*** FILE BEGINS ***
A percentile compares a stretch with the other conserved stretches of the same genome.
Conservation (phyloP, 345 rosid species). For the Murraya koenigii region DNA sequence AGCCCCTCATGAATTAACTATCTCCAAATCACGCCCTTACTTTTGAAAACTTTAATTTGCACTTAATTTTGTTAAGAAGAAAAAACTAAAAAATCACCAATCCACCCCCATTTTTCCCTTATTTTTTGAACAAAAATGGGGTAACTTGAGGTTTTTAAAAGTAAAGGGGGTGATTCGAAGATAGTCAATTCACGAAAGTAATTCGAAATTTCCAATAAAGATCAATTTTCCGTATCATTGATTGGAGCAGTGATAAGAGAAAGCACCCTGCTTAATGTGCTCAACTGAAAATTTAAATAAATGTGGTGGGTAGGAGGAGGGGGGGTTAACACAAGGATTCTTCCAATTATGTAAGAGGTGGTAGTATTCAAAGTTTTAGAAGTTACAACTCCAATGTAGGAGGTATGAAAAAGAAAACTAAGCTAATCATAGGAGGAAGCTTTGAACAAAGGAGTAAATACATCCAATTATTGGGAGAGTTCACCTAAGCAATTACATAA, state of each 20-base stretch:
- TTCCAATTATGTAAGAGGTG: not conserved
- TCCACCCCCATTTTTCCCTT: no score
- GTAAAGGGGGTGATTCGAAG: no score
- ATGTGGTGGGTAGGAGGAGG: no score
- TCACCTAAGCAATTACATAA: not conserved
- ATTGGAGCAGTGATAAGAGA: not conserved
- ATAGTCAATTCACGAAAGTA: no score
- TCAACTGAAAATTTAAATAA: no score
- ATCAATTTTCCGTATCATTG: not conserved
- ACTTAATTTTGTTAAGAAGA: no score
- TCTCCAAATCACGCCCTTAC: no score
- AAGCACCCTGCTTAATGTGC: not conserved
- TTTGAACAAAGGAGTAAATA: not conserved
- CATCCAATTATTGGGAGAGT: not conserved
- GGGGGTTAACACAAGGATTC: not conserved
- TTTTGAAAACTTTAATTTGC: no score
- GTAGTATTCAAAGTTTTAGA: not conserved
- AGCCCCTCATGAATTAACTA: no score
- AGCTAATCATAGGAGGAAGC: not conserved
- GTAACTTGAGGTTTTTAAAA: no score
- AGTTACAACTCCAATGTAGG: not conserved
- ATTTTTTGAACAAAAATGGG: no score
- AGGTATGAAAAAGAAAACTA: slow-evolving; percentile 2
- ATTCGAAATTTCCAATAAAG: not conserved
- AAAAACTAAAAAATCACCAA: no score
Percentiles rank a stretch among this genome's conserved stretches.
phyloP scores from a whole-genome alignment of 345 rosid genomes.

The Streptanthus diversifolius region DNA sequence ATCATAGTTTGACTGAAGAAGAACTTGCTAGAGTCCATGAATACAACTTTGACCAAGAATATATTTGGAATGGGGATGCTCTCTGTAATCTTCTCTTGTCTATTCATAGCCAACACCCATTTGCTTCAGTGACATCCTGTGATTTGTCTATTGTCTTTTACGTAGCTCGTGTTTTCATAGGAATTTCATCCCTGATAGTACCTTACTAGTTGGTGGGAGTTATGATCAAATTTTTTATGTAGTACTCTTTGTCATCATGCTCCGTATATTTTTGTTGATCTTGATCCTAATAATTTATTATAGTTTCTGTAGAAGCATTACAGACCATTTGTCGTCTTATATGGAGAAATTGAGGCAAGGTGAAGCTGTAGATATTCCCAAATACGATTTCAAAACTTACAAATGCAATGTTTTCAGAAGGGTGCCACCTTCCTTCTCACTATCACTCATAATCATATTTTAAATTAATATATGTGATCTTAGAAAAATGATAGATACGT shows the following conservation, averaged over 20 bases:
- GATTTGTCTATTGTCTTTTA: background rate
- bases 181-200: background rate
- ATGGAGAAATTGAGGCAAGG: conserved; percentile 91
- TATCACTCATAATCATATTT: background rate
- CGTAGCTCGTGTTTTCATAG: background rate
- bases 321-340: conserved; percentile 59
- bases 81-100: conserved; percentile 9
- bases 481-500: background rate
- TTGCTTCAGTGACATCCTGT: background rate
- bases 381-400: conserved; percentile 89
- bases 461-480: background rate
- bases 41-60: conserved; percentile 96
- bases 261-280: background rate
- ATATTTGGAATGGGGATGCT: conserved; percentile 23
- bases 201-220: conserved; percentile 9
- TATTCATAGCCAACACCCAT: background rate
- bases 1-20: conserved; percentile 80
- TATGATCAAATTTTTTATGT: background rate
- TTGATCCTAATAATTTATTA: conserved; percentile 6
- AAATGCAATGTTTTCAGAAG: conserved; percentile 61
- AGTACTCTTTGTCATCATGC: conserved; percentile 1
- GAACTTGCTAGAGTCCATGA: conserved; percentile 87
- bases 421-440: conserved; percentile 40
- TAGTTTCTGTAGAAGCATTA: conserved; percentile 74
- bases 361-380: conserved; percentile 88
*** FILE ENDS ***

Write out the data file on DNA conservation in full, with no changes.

A percentile compares a stretch with the other conserved stretches of the same genome.
Conservation (phyloP, 345 rosid species). For the Murraya koenigii region DNA sequence AGCCCCTCATGAATTAACTATCTCCAAATCACGCCCTTACTTTTGAAAACTTTAATTTGCACTTAATTTTGTTAAGAAGAAAAAACTAAAAAATCACCAATCCACCCCCATTTTTCCCTTATTTTTTGAACAAAAATGGGGTAACTTGAGGTTTTTAAAAGTAAAGGGGGTGATTCGAAGATAGTCAATTCACGAAAGTAATTCGAAATTTCCAATAAAGATCAATTTTCCGTATCATTGATTGGAGCAGTGATAAGAGAAAGCACCCTGCTTAATGTGCTCAACTGAAAATTTAAATAAATGTGGTGGGTAGGAGGAGGGGGGGTTAACACAAGGATTCTTCCAATTATGTAAGAGGTGGTAGTATTCAAAGTTTTAGAAGTTACAACTCCAATGTAGGAGGTATGAAAAAGAAAACTAAGCTAATCATAGGAGGAAGCTTTGAACAAAGGAGTAAATACATCCAATTATTGGGAGAGTTCACCTAAGCAATTACATAA, state of each 20-base stretch:
- TTCCAATTATGTAAGAGGTG: not conserved
- TCCACCCCCATTTTTCCCTT: no score
- GTAAAGGGGGTGATTCGAAG: no score
- ATGTGGTGGGTAGGAGGAGG: no score
- TCACCTAAGCAATTACATAA: not conserved
- ATTGGAGCAGTGATAAGAGA: not conserved
- ATAGTCAATTCACGAAAGTA: no score
- TCAACTGAAAATTTAAATAA: no score
- ATCAATTTTCCGTATCATTG: not conserved
- ACTTAATTTTGTTAAGAAGA: no score
- TCTCCAAATCACGCCCTTAC: no score
- AAGCACCCTGCTTAATGTGC: not conserved
- TTTGAACAAAGGAGTAAATA: not conserved
- CATCCAATTATTGGGAGAGT: not conserved
- GGGGGTTAACACAAGGATTC: not conserved
- TTTTGAAAACTTTAATTTGC: no score
- GTAGTATTCAAAGTTTTAGA: not conserved
- AGCCCCTCATGAATTAACTA: no score
- AGCTAATCATAGGAGGAAGC: not conserved
- GTAACTTGAGGTTTTTAAAA: no score
- AGTTACAACTCCAATGTAGG: not conserved
- ATTTTTTGAACAAAAATGGG: no score
- AGGTATGAAAAAGAAAACTA: slow-evolving; percentile 2
- ATTCGAAATTTCCAATAAAG: not conserved
- AAAAACTAAAAAATCACCAA: no score
Percentiles rank a stretch among this genome's conserved stretches.
phyloP scores from a whole-genome alignment of 345 rosid genomes.

The Streptanthus diversifolius region DNA sequence ATCATAGTTTGACTGAAGAAGAACTTGCTAGAGTCCATGAATACAACTTTGACCAAGAATATATTTGGAATGGGGATGCTCTCTGTAATCTTCTCTTGTCTATTCATAGCCAACACCCATTTGCTTCAGTGACATCCTGTGATTTGTCTATTGTCTTTTACGTAGCTCGTGTTTTCATAGGAATTTCATCCCTGATAGTACCTTACTAGTTGGTGGGAGTTATGATCAAATTTTTTATGTAGTACTCTTTGTCATCATGCTCCGTATATTTTTGTTGATCTTGATCCTAATAATTTATTATAGTTTCTGTAGAAGCATTACAGACCATTTGTCGTCTTATATGGAGAAATTGAGGCAAGGTGAAGCTGTAGATATTCCCAAATACGATTTCAAAACTTACAAATGCAATGTTTTCAGAAGGGTGCCACCTTCCTTCTCACTATCACTCATAATCATATTTTAAATTAATATATGTGATCTTAGAAAAATGATAGATACGT shows the following conservation, averaged over 20 bases:
- GATTTGTCTATTGTCTTTTA: background rate
- bases 181-200: background rate
- ATGGAGAAATTGAGGCAAGG: conserved; percentile 91
- TATCACTCATAATCATATTT: background rate
- CGTAGCTCGTGTTTTCATAG: background rate
- bases 321-340: conserved; percentile 59
- bases 81-100: conserved; percentile 9
- bases 481-500: background rate
- TTGCTTCAGTGACATCCTGT: background rate
- bases 381-400: conserved; percentile 89
- bases 461-480: background rate
- bases 41-60: conserved; percentile 96
- bases 261-280: background rate
- ATATTTGGAATGGGGATGCT: conserved; percentile 23
- bases 201-220: conserved; percentile 9
- TATTCATAGCCAACACCCAT: background rate
- bases 1-20: conserved; percentile 80
- TATGATCAAATTTTTTATGT: background rate
- TTGATCCTAATAATTTATTA: conserved; percentile 6
- AAATGCAATGTTTTCAGAAG: conserved; percentile 61
- AGTACTCTTTGTCATCATGC: conserved; percentile 1
- GAACTTGCTAGAGTCCATGA: conserved; percentile 87
- bases 421-440: conserved; percentile 40
- TAGTTTCTGTAGAAGCATTA: conserved; percentile 74
- bases 361-380: conserved; percentile 88